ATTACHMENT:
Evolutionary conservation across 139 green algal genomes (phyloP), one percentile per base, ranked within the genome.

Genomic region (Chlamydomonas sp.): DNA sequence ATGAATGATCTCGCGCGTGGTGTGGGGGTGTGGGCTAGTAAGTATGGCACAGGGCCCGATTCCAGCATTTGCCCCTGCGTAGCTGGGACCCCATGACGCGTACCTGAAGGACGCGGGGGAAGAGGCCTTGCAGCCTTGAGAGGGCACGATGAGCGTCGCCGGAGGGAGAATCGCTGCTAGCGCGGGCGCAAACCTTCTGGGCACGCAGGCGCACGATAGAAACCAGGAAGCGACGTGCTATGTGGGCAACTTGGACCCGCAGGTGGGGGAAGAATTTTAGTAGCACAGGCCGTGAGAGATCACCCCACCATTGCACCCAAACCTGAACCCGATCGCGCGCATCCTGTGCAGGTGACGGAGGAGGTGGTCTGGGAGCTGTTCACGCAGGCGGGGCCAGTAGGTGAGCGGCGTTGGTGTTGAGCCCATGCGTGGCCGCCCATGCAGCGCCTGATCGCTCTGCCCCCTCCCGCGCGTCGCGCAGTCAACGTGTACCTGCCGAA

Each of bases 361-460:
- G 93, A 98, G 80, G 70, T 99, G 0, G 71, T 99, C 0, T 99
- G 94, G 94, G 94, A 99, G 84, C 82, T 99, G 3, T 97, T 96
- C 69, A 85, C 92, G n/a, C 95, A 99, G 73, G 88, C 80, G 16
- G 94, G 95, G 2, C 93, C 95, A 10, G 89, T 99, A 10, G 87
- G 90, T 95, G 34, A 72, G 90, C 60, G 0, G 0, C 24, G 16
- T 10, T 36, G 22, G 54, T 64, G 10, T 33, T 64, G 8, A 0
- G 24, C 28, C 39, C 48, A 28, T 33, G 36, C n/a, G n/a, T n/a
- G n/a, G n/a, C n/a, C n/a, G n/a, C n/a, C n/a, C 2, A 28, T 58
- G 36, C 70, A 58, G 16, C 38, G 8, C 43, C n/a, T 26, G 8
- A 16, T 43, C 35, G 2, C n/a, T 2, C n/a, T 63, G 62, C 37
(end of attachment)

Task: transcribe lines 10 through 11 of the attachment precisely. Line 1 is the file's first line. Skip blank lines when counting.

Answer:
- G 24, C 28, C 39, C 48, A 28, T 33, G 36, C n/a, G n/a, T n/a
- G n/a, G n/a, C n/a, C n/a, G n/a, C n/a, C n/a, C 2, A 28, T 58